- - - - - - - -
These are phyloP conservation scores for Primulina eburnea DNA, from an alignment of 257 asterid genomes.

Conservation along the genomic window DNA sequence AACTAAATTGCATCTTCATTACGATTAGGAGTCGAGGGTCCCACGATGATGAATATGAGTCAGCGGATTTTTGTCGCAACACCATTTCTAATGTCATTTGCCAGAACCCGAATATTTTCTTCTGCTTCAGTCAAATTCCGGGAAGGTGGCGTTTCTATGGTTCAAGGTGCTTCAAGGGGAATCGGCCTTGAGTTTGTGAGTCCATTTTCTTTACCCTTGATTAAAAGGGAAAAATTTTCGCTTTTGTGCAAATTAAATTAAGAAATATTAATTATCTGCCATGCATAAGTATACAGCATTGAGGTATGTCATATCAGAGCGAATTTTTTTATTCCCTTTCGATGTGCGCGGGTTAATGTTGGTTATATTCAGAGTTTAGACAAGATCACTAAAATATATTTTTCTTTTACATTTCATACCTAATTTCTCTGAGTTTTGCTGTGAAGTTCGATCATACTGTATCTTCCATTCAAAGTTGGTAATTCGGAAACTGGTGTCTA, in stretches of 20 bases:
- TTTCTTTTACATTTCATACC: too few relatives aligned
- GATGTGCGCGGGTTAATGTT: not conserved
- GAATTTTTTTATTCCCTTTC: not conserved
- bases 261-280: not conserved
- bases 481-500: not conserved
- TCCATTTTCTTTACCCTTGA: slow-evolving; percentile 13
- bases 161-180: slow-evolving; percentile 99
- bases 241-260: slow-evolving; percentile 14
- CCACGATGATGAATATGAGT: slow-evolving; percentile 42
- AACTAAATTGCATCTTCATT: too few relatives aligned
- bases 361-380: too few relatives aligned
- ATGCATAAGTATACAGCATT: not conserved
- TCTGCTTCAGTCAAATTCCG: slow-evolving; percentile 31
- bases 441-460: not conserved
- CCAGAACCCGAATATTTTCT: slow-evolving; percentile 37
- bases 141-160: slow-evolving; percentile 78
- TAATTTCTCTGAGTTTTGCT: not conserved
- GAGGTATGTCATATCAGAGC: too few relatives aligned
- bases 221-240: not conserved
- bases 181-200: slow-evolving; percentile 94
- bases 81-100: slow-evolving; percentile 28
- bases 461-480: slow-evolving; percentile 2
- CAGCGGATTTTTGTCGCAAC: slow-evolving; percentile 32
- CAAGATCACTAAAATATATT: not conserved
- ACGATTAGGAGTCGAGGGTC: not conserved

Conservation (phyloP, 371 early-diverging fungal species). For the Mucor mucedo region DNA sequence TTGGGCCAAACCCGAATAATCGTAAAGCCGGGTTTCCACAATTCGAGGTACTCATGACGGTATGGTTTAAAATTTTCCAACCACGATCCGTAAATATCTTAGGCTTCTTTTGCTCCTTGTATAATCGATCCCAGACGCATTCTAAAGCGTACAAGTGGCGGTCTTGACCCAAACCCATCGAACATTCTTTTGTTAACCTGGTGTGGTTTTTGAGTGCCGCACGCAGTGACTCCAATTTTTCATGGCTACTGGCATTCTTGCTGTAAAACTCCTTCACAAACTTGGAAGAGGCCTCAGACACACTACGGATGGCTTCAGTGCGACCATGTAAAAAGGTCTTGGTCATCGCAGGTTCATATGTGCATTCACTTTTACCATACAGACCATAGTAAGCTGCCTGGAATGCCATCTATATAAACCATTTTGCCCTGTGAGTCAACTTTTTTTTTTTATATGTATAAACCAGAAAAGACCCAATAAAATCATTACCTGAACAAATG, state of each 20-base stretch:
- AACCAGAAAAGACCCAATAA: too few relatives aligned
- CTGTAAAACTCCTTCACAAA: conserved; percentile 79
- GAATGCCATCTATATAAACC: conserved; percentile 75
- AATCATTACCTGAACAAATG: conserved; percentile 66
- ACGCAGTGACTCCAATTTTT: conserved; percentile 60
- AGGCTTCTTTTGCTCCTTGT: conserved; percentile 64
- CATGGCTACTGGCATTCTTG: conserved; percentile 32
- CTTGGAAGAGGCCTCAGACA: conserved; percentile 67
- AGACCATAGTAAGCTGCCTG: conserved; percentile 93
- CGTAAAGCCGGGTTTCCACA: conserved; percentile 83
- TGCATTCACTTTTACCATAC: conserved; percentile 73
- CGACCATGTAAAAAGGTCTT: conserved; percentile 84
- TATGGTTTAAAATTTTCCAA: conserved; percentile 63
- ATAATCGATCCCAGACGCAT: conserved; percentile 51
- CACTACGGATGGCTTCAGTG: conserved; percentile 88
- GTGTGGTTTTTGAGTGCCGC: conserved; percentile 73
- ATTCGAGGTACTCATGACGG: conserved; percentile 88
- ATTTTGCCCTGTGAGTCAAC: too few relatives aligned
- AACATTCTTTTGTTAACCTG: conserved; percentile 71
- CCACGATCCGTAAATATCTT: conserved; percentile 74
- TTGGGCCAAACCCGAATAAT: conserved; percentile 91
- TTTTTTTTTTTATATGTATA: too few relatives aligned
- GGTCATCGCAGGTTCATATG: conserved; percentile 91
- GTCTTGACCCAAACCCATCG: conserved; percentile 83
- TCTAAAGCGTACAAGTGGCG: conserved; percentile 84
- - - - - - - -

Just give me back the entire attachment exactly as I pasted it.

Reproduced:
These are phyloP conservation scores for Primulina eburnea DNA, from an alignment of 257 asterid genomes.

Conservation along the genomic window DNA sequence AACTAAATTGCATCTTCATTACGATTAGGAGTCGAGGGTCCCACGATGATGAATATGAGTCAGCGGATTTTTGTCGCAACACCATTTCTAATGTCATTTGCCAGAACCCGAATATTTTCTTCTGCTTCAGTCAAATTCCGGGAAGGTGGCGTTTCTATGGTTCAAGGTGCTTCAAGGGGAATCGGCCTTGAGTTTGTGAGTCCATTTTCTTTACCCTTGATTAAAAGGGAAAAATTTTCGCTTTTGTGCAAATTAAATTAAGAAATATTAATTATCTGCCATGCATAAGTATACAGCATTGAGGTATGTCATATCAGAGCGAATTTTTTTATTCCCTTTCGATGTGCGCGGGTTAATGTTGGTTATATTCAGAGTTTAGACAAGATCACTAAAATATATTTTTCTTTTACATTTCATACCTAATTTCTCTGAGTTTTGCTGTGAAGTTCGATCATACTGTATCTTCCATTCAAAGTTGGTAATTCGGAAACTGGTGTCTA, in stretches of 20 bases:
- TTTCTTTTACATTTCATACC: too few relatives aligned
- GATGTGCGCGGGTTAATGTT: not conserved
- GAATTTTTTTATTCCCTTTC: not conserved
- bases 261-280: not conserved
- bases 481-500: not conserved
- TCCATTTTCTTTACCCTTGA: slow-evolving; percentile 13
- bases 161-180: slow-evolving; percentile 99
- bases 241-260: slow-evolving; percentile 14
- CCACGATGATGAATATGAGT: slow-evolving; percentile 42
- AACTAAATTGCATCTTCATT: too few relatives aligned
- bases 361-380: too few relatives aligned
- ATGCATAAGTATACAGCATT: not conserved
- TCTGCTTCAGTCAAATTCCG: slow-evolving; percentile 31
- bases 441-460: not conserved
- CCAGAACCCGAATATTTTCT: slow-evolving; percentile 37
- bases 141-160: slow-evolving; percentile 78
- TAATTTCTCTGAGTTTTGCT: not conserved
- GAGGTATGTCATATCAGAGC: too few relatives aligned
- bases 221-240: not conserved
- bases 181-200: slow-evolving; percentile 94
- bases 81-100: slow-evolving; percentile 28
- bases 461-480: slow-evolving; percentile 2
- CAGCGGATTTTTGTCGCAAC: slow-evolving; percentile 32
- CAAGATCACTAAAATATATT: not conserved
- ACGATTAGGAGTCGAGGGTC: not conserved

Conservation (phyloP, 371 early-diverging fungal species). For the Mucor mucedo region DNA sequence TTGGGCCAAACCCGAATAATCGTAAAGCCGGGTTTCCACAATTCGAGGTACTCATGACGGTATGGTTTAAAATTTTCCAACCACGATCCGTAAATATCTTAGGCTTCTTTTGCTCCTTGTATAATCGATCCCAGACGCATTCTAAAGCGTACAAGTGGCGGTCTTGACCCAAACCCATCGAACATTCTTTTGTTAACCTGGTGTGGTTTTTGAGTGCCGCACGCAGTGACTCCAATTTTTCATGGCTACTGGCATTCTTGCTGTAAAACTCCTTCACAAACTTGGAAGAGGCCTCAGACACACTACGGATGGCTTCAGTGCGACCATGTAAAAAGGTCTTGGTCATCGCAGGTTCATATGTGCATTCACTTTTACCATACAGACCATAGTAAGCTGCCTGGAATGCCATCTATATAAACCATTTTGCCCTGTGAGTCAACTTTTTTTTTTTATATGTATAAACCAGAAAAGACCCAATAAAATCATTACCTGAACAAATG, state of each 20-base stretch:
- AACCAGAAAAGACCCAATAA: too few relatives aligned
- CTGTAAAACTCCTTCACAAA: conserved; percentile 79
- GAATGCCATCTATATAAACC: conserved; percentile 75
- AATCATTACCTGAACAAATG: conserved; percentile 66
- ACGCAGTGACTCCAATTTTT: conserved; percentile 60
- AGGCTTCTTTTGCTCCTTGT: conserved; percentile 64
- CATGGCTACTGGCATTCTTG: conserved; percentile 32
- CTTGGAAGAGGCCTCAGACA: conserved; percentile 67
- AGACCATAGTAAGCTGCCTG: conserved; percentile 93
- CGTAAAGCCGGGTTTCCACA: conserved; percentile 83
- TGCATTCACTTTTACCATAC: conserved; percentile 73
- CGACCATGTAAAAAGGTCTT: conserved; percentile 84
- TATGGTTTAAAATTTTCCAA: conserved; percentile 63
- ATAATCGATCCCAGACGCAT: conserved; percentile 51
- CACTACGGATGGCTTCAGTG: conserved; percentile 88
- GTGTGGTTTTTGAGTGCCGC: conserved; percentile 73
- ATTCGAGGTACTCATGACGG: conserved; percentile 88
- ATTTTGCCCTGTGAGTCAAC: too few relatives aligned
- AACATTCTTTTGTTAACCTG: conserved; percentile 71
- CCACGATCCGTAAATATCTT: conserved; percentile 74
- TTGGGCCAAACCCGAATAAT: conserved; percentile 91
- TTTTTTTTTTTATATGTATA: too few relatives aligned
- GGTCATCGCAGGTTCATATG: conserved; percentile 91
- GTCTTGACCCAAACCCATCG: conserved; percentile 83
- TCTAAAGCGTACAAGTGGCG: conserved; percentile 84